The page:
#59 When You Grow Up Poor…

… you become a straight pro at spotting cop cars. Why you ask? Well you know what they say. If you have to ask, you probably grew up in a loving home with air conditioning that was set to something other than ‘Fan’ in the Summer.

The truest thing that I ever heard growing up about the American Dream was this:

If you have a lot you can easily get more. If you have some, you can get a little. If you have none, you can get none. What does that have to do with cop cars? Settle down, Mark Cuban we’re getting there.

When you grow up poor you save all your money from the car dealership job that you’ve been riding your BMX bike to day in and day out and you finally have enough for a used Hyundai Accent! You buy it from a Mexican guy who was keeping it in a storage container and he doesn’t speak English.

Cuanto questa you ask? $3,000 American dollars. You pay cash.

You drive away and your life has CHANGED. You are finally free. With this car you can do anything. You can go anywhere. You are rich.

Two months later your transmission blows up and you find out that the dealer put saw dust in the transmission to keep it from slipping for long enough that you when you got a ride back to his shed to beat the shit out of him he was gone. You get the damn transmission fixed and now you’re in debt. The downward spiral begins…

You can’t pay your bills now. You still haven’t gotten the car registered and you keep changing the date on the temp tag in your window with permanent marker hoping no one will notice. Then you get a flat. Shit! You have no money to replace that tire. You thought you were free. But like the Genie in Aladdin you’re finding that while you thought your car gave you power to be the sexiest sorcerer in the universe, it actually is a trick and its nothing more than an “itty bitty living space”. You roll on a spare now. We’ll see how long that lasts.

And this is how you get good at spotting cops. When you put that car in drive and go out on to any public street you are taking on the risk of about $1,500 in potential tickets and fines with your no tags, 3 real tires, lapsed insurance ass. So you start memorizing the shape of all the different cop cars in each county you travel to. You can spot their dark silhouettes from a quarter mile off in the middle of the night. You start to get to know the look of their headlights in your rear view. You know the places they hide and wait. You see them 6 cars back and two lanes over. You follow them to make sure they aren’t following you. You know all the windy roads that you can take to loose a cop in those dense Georgia neighborhoods. You can put cars between you and them on the highway and never let them sneak behind you. You’re a gosh damn fighter pilot in the Gulf. You are Top Gun. You are Tom Cruise.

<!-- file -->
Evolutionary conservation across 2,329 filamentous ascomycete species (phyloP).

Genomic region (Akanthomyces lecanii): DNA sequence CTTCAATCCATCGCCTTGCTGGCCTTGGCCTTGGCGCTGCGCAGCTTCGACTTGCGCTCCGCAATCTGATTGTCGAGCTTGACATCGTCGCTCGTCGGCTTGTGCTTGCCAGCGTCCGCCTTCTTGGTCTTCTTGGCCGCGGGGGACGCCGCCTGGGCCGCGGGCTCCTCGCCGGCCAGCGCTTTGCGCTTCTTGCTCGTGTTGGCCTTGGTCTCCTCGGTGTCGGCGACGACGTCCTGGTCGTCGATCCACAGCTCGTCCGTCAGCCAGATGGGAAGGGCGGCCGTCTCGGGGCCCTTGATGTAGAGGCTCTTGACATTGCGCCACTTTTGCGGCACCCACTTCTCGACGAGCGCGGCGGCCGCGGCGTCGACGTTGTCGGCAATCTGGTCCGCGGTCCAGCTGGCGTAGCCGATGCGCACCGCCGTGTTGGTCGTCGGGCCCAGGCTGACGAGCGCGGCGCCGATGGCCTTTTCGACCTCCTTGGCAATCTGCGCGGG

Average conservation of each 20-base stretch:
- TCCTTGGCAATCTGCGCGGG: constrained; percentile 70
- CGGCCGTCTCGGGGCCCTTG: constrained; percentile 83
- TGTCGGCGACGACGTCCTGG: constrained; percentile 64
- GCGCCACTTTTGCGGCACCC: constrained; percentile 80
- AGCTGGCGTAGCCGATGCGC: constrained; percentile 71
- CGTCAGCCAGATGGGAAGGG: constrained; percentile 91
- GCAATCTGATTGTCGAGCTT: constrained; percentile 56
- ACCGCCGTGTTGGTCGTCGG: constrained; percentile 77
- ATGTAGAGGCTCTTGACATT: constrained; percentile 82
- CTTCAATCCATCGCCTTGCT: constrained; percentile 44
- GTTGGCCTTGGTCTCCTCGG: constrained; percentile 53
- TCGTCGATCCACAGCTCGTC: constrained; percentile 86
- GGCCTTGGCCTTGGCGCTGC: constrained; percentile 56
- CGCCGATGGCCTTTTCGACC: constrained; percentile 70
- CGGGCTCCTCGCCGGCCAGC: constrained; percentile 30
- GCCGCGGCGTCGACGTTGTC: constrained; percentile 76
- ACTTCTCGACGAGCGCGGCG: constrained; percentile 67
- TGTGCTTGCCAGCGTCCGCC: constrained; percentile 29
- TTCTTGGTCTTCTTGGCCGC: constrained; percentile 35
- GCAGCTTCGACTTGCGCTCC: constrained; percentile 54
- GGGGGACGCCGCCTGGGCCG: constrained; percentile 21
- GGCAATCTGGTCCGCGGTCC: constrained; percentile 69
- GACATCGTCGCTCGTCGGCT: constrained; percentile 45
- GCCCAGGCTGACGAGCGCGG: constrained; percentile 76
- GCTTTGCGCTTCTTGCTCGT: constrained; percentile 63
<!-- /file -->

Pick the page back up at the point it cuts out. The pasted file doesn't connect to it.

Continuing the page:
Then one day you are headed to your second job bussing tables at the steakhouse and Paper Planes by M.I.A. comes on the radio and you take your eyes off of your surroundings for 3 seconds to turn it up and BOOOOOM!

Lights in the rearview. They got you. They give you a warning for the tire, a ticket for the registration and threaten to take you in and impound the car for the insurance. When all is said and done you get to your shift late at the steakhouse and you only make enough tips to put a down payment on one used tire. What a good day.

Its over.

You are no longer free. Between the transmission, the tire, the tickets, and the tools you need for your impending suicide, you are in debt about $2,000, or about a third of what you made last year.

When you are poor it is so much easier to get poorer than to get richer. One mistake and its all over. Next thing you know you’re valeting at a strip club and sleeping on a futon in your friend’s living room trying to figure out if you have the balls to start selling drugs or maybe you can start selling yourself.

You lay uncomfortably (fully clothed mind you. Poor people have this uncanny ability to sleep fully clothed. Its got something to do with our homeless forefathers being homeless on the streets) knowing that your friend is cursing your name for the skidmark you have become in his life and you drift off to sleep remembering the way that the humid evening air felt on your left cheek as you drove your new ride out of that shipping container, the way the wind lifted up your hand just a bit as you airplaned your arm out the driver side window of your brand new very used 1998 Hyundai Accent, driving up Buford highway through Chambodia.

You were free once. You felt it. You know what it felt like. It felt like not being poor.

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